MADISON (WKOW) -- Madison city leaders passed a resolution dealing with immigrant policies that basically says they won't follow in Arizona's footsteps.
Protests have erupted in cities across the U.S. on Arizona's law that requires police to check the status of anyone they feel is in the state illegally.
Minorities in Madison feel that the law there will cause backlash here.
"You have to look at this and say, ask yourself do you have your citizenship. Right now if you do not, are you willing to carry it? I feel like if I am asked my citizenship,- so should you," said Kabzuag Vaj during public comment at Madison's Common Council Meeting.
The room was packed with people voicing their support for the resolution that says the city will oppose any law that encourages discrimination based on race.
Alder Shiva Bidar-Sielaff says it gives the minority community piece of mind.
"Madison has a tradition of social justice of civil rights and we wanted to affirm that's where we are as a community," Bidar-Sielaff said.
The resolution also asks law enforcement not to target immigrants solely on their legal status.
That includes the Dane County Sheriff's Department which refers all immigrants booked in the jail to immigration.
"Immigrants and Latinos are scared to call 911 when they see crimes around them or even when they are harmed," said Fabiola Hamdan, who spoke in favor of the resolution.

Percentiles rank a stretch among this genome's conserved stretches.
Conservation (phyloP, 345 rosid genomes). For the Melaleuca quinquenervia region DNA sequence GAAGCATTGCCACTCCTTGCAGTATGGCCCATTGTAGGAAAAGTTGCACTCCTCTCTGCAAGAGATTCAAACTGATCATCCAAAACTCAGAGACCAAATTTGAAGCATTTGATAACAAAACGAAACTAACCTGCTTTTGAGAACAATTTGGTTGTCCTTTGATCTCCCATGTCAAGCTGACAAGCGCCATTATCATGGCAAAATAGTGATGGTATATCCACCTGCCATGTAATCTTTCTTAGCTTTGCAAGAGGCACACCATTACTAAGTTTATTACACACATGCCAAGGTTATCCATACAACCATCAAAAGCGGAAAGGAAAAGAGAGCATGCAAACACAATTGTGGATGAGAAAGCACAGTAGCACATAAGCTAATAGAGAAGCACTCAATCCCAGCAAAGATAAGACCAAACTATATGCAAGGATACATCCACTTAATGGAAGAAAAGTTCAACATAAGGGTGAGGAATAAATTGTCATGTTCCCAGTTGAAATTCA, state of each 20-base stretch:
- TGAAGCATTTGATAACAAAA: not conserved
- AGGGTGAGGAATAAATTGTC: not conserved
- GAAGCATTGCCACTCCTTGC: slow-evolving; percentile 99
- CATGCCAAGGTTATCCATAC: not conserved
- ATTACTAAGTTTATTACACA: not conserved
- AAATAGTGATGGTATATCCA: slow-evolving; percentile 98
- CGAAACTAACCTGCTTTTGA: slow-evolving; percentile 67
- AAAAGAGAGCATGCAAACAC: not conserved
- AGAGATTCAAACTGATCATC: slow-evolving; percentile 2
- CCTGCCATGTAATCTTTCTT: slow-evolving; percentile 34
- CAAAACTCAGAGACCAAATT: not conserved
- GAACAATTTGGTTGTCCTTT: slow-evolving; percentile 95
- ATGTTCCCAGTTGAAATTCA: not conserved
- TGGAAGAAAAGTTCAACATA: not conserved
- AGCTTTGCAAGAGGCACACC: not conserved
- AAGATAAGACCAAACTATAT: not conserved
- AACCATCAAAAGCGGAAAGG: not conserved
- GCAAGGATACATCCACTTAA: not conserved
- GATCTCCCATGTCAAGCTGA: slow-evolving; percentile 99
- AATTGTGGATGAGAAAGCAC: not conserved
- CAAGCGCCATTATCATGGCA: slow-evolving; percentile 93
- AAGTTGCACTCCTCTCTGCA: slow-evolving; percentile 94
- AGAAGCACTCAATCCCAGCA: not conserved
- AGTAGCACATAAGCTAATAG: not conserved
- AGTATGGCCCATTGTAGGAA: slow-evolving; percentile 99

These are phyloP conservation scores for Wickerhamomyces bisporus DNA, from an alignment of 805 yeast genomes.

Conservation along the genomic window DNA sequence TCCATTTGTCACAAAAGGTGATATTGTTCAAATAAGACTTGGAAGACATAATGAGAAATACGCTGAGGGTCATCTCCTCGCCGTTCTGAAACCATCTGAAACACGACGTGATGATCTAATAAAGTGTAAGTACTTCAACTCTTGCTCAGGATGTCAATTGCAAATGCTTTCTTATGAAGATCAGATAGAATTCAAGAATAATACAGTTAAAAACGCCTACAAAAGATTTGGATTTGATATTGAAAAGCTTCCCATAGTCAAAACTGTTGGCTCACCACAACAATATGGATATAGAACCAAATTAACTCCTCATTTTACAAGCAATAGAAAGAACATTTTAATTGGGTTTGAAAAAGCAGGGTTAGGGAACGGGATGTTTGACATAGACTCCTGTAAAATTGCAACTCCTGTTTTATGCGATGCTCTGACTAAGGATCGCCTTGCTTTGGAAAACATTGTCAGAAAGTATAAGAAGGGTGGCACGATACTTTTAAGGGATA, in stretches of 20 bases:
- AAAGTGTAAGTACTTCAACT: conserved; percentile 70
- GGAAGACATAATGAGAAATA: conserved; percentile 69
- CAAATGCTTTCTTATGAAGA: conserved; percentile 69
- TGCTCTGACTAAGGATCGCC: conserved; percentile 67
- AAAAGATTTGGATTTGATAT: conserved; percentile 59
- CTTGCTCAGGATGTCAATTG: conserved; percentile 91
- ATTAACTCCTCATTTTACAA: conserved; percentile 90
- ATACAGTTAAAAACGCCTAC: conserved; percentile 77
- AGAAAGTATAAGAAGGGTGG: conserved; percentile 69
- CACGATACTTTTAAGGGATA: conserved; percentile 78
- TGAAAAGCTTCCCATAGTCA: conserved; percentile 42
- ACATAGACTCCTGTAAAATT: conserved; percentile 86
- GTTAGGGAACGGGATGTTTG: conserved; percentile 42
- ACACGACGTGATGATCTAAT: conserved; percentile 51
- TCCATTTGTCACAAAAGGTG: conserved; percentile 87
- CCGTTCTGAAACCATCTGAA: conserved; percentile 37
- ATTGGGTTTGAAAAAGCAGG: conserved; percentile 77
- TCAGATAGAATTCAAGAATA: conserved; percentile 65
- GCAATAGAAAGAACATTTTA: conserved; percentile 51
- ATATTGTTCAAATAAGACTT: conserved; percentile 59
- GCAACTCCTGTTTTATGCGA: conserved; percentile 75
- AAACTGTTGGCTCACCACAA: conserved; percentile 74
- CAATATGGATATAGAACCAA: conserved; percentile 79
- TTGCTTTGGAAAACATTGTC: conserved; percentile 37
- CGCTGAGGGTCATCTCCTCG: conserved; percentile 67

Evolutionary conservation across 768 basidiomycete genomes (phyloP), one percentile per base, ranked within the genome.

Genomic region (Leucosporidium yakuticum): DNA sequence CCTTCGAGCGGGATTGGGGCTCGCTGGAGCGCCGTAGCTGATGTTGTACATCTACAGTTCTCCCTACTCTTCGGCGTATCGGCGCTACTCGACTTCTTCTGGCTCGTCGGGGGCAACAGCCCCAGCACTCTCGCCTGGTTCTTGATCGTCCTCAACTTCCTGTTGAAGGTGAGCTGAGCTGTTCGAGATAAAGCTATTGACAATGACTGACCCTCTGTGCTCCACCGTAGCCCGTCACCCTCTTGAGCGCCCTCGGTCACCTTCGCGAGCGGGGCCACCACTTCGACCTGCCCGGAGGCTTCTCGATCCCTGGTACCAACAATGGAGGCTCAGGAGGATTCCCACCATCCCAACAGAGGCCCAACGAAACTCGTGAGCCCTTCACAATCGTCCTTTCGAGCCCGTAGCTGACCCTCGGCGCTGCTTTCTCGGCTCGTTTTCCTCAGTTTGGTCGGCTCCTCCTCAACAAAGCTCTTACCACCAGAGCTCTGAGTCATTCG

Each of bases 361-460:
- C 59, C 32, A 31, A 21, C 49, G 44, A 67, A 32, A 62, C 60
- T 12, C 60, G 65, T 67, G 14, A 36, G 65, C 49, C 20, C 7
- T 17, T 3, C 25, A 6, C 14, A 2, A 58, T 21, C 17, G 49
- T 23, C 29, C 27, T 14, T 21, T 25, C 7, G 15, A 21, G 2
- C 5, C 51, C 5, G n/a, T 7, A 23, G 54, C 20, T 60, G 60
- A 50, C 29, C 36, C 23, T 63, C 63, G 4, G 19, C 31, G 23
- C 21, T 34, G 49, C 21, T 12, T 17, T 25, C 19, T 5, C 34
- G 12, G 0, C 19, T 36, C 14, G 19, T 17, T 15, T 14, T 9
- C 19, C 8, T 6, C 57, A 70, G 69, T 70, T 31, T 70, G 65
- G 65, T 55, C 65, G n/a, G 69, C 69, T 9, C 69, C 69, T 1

Hamdan and other speakers said they don't report crimes because some immigrants are afraid they'd be deported.
City leaders say they need the minority communities trust for public safety.
But the minority community says at this point there is more fear than trust.
Madison leaders have no jurisdiction over the Dane County Sheriff's Department and the resolution does not change any laws.
Sponsor Bidar-Sielaff says its a symbolic way to tell Madison's minority community that they are on their side.
MADISON (WKOW) -- City leaders will take up a resolution that sends a message to its minority community saying what happened in Arizona won't happen in Madison.
It opposes local immigration policies that encourage discrimination on the basis of race, ethnicity and immigration status.
Hundreds of people in Madison joined thousands across the country on May Day protesting Arizona's controversial immigration law.
It requires police to check the legal status of people they think are illegal immigrants.
Brian Rodriguez will talk to the resolution's sponsor and others about what this would mean to Madison's minority community.
Brian will have updates on 27 News at 6 and 10 p.m.
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